Based on a belief that we don't need to control everything and a recognition that local authorities are often in the best position to respond to local needs and aspirations.
So the White Paper has at its heart community leadership and the democratic renewal of local government.
For all councils we want to reduce the bureaucratic burden and give them the freedom to innovate and focus on driving up standards.
We therefore intend to cut the number of plans and strategies that councils are required to produce. To scale back the number of area based initiatives and give greater scope to rationalise partnerships.
We shall remove many of the present requirements to obtain Government consent before acting. Over 50 will be abolished with another 30 under review.
And we shall also provide councils with wider powers to provide services to others.
Many of you have had to deal with the unfairness of the present system of grant distribution to local authorities.
Lets be clear about this. The standard spending assessment regime constructed by the Tories has nothing to do with the needs of an authority; bears no relation to the level of services actually provided; ignores the demands made by individuals and communities on local councils.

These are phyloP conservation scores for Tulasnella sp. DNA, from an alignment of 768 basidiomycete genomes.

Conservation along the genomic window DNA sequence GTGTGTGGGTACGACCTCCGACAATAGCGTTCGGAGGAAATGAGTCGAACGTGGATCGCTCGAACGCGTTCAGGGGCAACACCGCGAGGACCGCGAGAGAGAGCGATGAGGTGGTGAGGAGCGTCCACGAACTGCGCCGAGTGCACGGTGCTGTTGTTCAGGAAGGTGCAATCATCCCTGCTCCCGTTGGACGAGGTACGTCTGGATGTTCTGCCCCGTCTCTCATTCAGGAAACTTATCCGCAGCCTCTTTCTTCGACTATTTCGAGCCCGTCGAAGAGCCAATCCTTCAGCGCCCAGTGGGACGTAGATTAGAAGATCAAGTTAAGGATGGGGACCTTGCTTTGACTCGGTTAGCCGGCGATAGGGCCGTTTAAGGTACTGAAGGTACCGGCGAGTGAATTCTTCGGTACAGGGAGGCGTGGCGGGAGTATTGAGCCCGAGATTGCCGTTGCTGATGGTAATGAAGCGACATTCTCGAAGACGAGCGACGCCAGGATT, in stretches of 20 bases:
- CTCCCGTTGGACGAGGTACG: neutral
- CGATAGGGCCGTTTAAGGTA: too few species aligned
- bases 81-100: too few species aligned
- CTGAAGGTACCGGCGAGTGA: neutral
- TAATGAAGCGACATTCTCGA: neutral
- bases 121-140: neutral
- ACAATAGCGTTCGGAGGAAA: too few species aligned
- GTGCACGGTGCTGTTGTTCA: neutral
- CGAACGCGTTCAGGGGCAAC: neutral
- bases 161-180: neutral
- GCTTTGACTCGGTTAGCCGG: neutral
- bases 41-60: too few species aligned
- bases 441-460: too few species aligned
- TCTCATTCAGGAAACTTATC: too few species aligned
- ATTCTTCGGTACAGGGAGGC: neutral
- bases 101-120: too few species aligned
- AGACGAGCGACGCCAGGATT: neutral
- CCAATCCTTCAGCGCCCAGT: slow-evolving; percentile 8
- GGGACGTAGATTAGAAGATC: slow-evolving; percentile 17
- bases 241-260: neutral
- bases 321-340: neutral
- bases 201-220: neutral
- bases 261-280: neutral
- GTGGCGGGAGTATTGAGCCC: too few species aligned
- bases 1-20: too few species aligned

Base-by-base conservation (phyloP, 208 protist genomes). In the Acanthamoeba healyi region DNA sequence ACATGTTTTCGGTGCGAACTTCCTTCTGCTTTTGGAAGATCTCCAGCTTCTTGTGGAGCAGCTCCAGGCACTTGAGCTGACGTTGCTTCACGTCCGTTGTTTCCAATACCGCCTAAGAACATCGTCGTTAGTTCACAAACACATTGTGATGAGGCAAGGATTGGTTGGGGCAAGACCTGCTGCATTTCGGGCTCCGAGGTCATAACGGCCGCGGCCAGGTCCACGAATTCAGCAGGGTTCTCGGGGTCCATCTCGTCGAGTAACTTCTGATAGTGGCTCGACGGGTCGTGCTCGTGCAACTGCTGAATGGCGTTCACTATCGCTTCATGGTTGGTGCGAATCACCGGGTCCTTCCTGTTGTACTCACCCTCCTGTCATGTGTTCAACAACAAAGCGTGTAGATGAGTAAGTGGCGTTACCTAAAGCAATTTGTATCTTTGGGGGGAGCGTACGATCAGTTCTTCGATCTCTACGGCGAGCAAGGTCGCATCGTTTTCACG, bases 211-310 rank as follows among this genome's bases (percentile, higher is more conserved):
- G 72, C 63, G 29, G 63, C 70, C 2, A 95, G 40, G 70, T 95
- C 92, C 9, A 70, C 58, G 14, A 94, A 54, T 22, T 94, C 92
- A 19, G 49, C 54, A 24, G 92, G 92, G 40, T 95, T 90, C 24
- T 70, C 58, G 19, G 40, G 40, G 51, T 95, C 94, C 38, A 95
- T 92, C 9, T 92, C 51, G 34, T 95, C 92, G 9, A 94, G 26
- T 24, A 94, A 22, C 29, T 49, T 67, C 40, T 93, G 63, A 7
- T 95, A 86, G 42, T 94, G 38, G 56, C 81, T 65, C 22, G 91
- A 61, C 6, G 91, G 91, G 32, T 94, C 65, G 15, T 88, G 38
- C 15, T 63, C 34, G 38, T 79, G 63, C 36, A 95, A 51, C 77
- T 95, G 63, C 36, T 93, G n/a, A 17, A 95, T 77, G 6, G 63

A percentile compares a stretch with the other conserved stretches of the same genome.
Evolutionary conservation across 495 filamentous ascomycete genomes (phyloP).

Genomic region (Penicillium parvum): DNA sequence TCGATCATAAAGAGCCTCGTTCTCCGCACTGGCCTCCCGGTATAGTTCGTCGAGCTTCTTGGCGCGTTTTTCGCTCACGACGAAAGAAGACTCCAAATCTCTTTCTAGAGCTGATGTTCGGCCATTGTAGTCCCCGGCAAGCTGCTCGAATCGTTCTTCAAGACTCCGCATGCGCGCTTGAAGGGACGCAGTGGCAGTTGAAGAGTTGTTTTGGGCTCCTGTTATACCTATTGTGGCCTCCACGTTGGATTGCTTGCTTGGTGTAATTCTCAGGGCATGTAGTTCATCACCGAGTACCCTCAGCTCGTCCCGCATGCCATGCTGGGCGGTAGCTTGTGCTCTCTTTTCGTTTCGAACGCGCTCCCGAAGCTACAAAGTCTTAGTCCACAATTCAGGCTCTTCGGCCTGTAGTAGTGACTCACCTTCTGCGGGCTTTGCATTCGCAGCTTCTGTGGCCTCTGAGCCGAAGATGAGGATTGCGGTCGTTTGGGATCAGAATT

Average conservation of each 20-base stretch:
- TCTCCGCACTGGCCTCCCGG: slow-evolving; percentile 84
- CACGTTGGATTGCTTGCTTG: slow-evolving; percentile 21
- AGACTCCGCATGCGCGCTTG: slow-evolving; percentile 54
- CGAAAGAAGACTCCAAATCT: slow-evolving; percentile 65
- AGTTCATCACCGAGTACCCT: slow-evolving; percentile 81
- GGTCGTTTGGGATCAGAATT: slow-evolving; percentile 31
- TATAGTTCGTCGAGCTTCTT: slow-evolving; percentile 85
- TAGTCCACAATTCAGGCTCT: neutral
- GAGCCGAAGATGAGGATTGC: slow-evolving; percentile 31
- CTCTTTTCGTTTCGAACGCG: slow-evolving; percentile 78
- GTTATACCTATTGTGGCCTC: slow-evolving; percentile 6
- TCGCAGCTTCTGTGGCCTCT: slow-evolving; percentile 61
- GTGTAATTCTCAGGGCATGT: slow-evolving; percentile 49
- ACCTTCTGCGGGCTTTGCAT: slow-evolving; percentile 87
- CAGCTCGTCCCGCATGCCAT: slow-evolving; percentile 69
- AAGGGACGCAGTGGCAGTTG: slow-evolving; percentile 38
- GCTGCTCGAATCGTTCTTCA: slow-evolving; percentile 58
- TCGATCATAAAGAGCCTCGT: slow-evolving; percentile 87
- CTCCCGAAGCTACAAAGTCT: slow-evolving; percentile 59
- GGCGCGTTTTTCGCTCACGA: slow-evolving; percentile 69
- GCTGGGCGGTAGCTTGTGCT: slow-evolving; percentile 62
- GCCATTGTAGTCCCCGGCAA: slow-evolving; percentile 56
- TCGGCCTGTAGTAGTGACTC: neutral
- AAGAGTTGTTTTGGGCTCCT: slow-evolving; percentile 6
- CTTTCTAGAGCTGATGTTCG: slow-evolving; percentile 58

It was simply a political fix to divert money into a number of chosen authorities.
We shall introduce a new system of distribution from April 2003. Some have said we should change the SSA to make it fairer.
My view is that the SSA system is so corrupt in its creation that it cannot be changed to the good.
So we will abolish the standard spending assessment regime. We shall replace it by a system of grant distribution which is easier to understand; reflects the real cost of services and the needs of a local area.